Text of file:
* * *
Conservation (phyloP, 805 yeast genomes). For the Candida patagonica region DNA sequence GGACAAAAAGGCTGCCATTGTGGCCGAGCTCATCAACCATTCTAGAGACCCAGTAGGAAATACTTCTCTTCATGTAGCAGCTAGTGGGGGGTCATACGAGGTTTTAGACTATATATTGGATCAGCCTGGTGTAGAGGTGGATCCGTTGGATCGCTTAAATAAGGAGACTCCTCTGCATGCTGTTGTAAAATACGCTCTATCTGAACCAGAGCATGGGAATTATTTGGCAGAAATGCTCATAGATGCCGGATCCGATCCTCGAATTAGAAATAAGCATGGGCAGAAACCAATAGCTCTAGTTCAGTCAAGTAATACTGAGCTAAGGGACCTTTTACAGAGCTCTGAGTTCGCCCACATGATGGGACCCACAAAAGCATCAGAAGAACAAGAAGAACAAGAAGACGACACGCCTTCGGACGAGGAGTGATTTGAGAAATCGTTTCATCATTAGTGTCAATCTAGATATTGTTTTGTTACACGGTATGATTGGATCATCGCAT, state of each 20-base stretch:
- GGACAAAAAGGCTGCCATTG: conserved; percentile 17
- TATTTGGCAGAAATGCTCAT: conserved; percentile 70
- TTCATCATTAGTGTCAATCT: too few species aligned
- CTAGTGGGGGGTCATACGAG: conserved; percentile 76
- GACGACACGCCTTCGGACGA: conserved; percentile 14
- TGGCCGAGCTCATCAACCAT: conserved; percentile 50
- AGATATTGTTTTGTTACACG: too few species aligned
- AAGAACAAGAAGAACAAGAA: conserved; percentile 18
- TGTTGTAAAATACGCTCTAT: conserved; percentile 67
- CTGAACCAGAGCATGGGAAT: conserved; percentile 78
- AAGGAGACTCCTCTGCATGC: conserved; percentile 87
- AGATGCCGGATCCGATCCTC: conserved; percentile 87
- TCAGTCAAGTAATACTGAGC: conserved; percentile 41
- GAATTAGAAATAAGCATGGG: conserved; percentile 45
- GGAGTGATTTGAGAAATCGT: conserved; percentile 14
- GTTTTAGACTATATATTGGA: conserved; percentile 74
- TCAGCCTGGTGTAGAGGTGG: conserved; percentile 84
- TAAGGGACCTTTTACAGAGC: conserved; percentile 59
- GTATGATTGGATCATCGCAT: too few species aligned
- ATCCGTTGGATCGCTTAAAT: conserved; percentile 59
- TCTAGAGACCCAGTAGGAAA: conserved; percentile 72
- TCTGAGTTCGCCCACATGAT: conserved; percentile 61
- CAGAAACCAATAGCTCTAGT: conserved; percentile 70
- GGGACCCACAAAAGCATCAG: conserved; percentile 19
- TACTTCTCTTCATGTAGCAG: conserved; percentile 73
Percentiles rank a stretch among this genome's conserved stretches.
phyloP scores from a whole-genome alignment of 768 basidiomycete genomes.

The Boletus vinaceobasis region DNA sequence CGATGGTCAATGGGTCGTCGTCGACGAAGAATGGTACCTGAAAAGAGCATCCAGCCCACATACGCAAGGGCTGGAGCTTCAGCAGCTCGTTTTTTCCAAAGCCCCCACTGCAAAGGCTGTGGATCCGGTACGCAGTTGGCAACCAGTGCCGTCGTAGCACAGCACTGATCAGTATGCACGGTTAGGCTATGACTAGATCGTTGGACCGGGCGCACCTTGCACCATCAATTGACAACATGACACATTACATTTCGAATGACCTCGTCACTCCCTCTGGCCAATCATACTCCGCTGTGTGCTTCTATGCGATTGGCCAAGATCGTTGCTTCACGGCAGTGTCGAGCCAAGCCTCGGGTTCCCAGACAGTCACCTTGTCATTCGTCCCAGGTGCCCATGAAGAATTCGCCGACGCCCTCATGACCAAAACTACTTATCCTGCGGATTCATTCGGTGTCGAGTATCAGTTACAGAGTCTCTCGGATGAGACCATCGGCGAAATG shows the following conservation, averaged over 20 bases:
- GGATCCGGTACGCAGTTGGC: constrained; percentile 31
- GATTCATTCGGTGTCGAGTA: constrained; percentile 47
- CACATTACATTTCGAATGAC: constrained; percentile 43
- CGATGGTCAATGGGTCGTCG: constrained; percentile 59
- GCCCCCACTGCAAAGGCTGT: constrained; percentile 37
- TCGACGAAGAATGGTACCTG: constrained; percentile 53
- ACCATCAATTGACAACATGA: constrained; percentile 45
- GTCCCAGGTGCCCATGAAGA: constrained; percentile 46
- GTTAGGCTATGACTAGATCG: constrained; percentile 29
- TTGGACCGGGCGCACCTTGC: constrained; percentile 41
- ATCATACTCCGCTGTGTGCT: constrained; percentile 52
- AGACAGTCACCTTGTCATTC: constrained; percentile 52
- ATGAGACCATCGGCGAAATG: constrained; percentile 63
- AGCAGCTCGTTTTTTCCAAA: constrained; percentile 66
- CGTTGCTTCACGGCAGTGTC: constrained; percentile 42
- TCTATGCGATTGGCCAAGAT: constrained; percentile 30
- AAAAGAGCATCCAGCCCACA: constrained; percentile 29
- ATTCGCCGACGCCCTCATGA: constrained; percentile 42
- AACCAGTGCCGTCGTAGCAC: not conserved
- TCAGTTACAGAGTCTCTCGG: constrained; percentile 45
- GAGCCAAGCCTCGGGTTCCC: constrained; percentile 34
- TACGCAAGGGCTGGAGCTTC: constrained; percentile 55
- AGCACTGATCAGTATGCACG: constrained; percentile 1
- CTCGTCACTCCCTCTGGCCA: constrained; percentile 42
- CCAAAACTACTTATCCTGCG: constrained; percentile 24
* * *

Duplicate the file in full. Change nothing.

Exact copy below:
Conservation (phyloP, 805 yeast genomes). For the Candida patagonica region DNA sequence GGACAAAAAGGCTGCCATTGTGGCCGAGCTCATCAACCATTCTAGAGACCCAGTAGGAAATACTTCTCTTCATGTAGCAGCTAGTGGGGGGTCATACGAGGTTTTAGACTATATATTGGATCAGCCTGGTGTAGAGGTGGATCCGTTGGATCGCTTAAATAAGGAGACTCCTCTGCATGCTGTTGTAAAATACGCTCTATCTGAACCAGAGCATGGGAATTATTTGGCAGAAATGCTCATAGATGCCGGATCCGATCCTCGAATTAGAAATAAGCATGGGCAGAAACCAATAGCTCTAGTTCAGTCAAGTAATACTGAGCTAAGGGACCTTTTACAGAGCTCTGAGTTCGCCCACATGATGGGACCCACAAAAGCATCAGAAGAACAAGAAGAACAAGAAGACGACACGCCTTCGGACGAGGAGTGATTTGAGAAATCGTTTCATCATTAGTGTCAATCTAGATATTGTTTTGTTACACGGTATGATTGGATCATCGCAT, state of each 20-base stretch:
- GGACAAAAAGGCTGCCATTG: conserved; percentile 17
- TATTTGGCAGAAATGCTCAT: conserved; percentile 70
- TTCATCATTAGTGTCAATCT: too few species aligned
- CTAGTGGGGGGTCATACGAG: conserved; percentile 76
- GACGACACGCCTTCGGACGA: conserved; percentile 14
- TGGCCGAGCTCATCAACCAT: conserved; percentile 50
- AGATATTGTTTTGTTACACG: too few species aligned
- AAGAACAAGAAGAACAAGAA: conserved; percentile 18
- TGTTGTAAAATACGCTCTAT: conserved; percentile 67
- CTGAACCAGAGCATGGGAAT: conserved; percentile 78
- AAGGAGACTCCTCTGCATGC: conserved; percentile 87
- AGATGCCGGATCCGATCCTC: conserved; percentile 87
- TCAGTCAAGTAATACTGAGC: conserved; percentile 41
- GAATTAGAAATAAGCATGGG: conserved; percentile 45
- GGAGTGATTTGAGAAATCGT: conserved; percentile 14
- GTTTTAGACTATATATTGGA: conserved; percentile 74
- TCAGCCTGGTGTAGAGGTGG: conserved; percentile 84
- TAAGGGACCTTTTACAGAGC: conserved; percentile 59
- GTATGATTGGATCATCGCAT: too few species aligned
- ATCCGTTGGATCGCTTAAAT: conserved; percentile 59
- TCTAGAGACCCAGTAGGAAA: conserved; percentile 72
- TCTGAGTTCGCCCACATGAT: conserved; percentile 61
- CAGAAACCAATAGCTCTAGT: conserved; percentile 70
- GGGACCCACAAAAGCATCAG: conserved; percentile 19
- TACTTCTCTTCATGTAGCAG: conserved; percentile 73
Percentiles rank a stretch among this genome's conserved stretches.
phyloP scores from a whole-genome alignment of 768 basidiomycete genomes.

The Boletus vinaceobasis region DNA sequence CGATGGTCAATGGGTCGTCGTCGACGAAGAATGGTACCTGAAAAGAGCATCCAGCCCACATACGCAAGGGCTGGAGCTTCAGCAGCTCGTTTTTTCCAAAGCCCCCACTGCAAAGGCTGTGGATCCGGTACGCAGTTGGCAACCAGTGCCGTCGTAGCACAGCACTGATCAGTATGCACGGTTAGGCTATGACTAGATCGTTGGACCGGGCGCACCTTGCACCATCAATTGACAACATGACACATTACATTTCGAATGACCTCGTCACTCCCTCTGGCCAATCATACTCCGCTGTGTGCTTCTATGCGATTGGCCAAGATCGTTGCTTCACGGCAGTGTCGAGCCAAGCCTCGGGTTCCCAGACAGTCACCTTGTCATTCGTCCCAGGTGCCCATGAAGAATTCGCCGACGCCCTCATGACCAAAACTACTTATCCTGCGGATTCATTCGGTGTCGAGTATCAGTTACAGAGTCTCTCGGATGAGACCATCGGCGAAATG shows the following conservation, averaged over 20 bases:
- GGATCCGGTACGCAGTTGGC: constrained; percentile 31
- GATTCATTCGGTGTCGAGTA: constrained; percentile 47
- CACATTACATTTCGAATGAC: constrained; percentile 43
- CGATGGTCAATGGGTCGTCG: constrained; percentile 59
- GCCCCCACTGCAAAGGCTGT: constrained; percentile 37
- TCGACGAAGAATGGTACCTG: constrained; percentile 53
- ACCATCAATTGACAACATGA: constrained; percentile 45
- GTCCCAGGTGCCCATGAAGA: constrained; percentile 46
- GTTAGGCTATGACTAGATCG: constrained; percentile 29
- TTGGACCGGGCGCACCTTGC: constrained; percentile 41
- ATCATACTCCGCTGTGTGCT: constrained; percentile 52
- AGACAGTCACCTTGTCATTC: constrained; percentile 52
- ATGAGACCATCGGCGAAATG: constrained; percentile 63
- AGCAGCTCGTTTTTTCCAAA: constrained; percentile 66
- CGTTGCTTCACGGCAGTGTC: constrained; percentile 42
- TCTATGCGATTGGCCAAGAT: constrained; percentile 30
- AAAAGAGCATCCAGCCCACA: constrained; percentile 29
- ATTCGCCGACGCCCTCATGA: constrained; percentile 42
- AACCAGTGCCGTCGTAGCAC: not conserved
- TCAGTTACAGAGTCTCTCGG: constrained; percentile 45
- GAGCCAAGCCTCGGGTTCCC: constrained; percentile 34
- TACGCAAGGGCTGGAGCTTC: constrained; percentile 55
- AGCACTGATCAGTATGCACG: constrained; percentile 1
- CTCGTCACTCCCTCTGGCCA: constrained; percentile 42
- CCAAAACTACTTATCCTGCG: constrained; percentile 24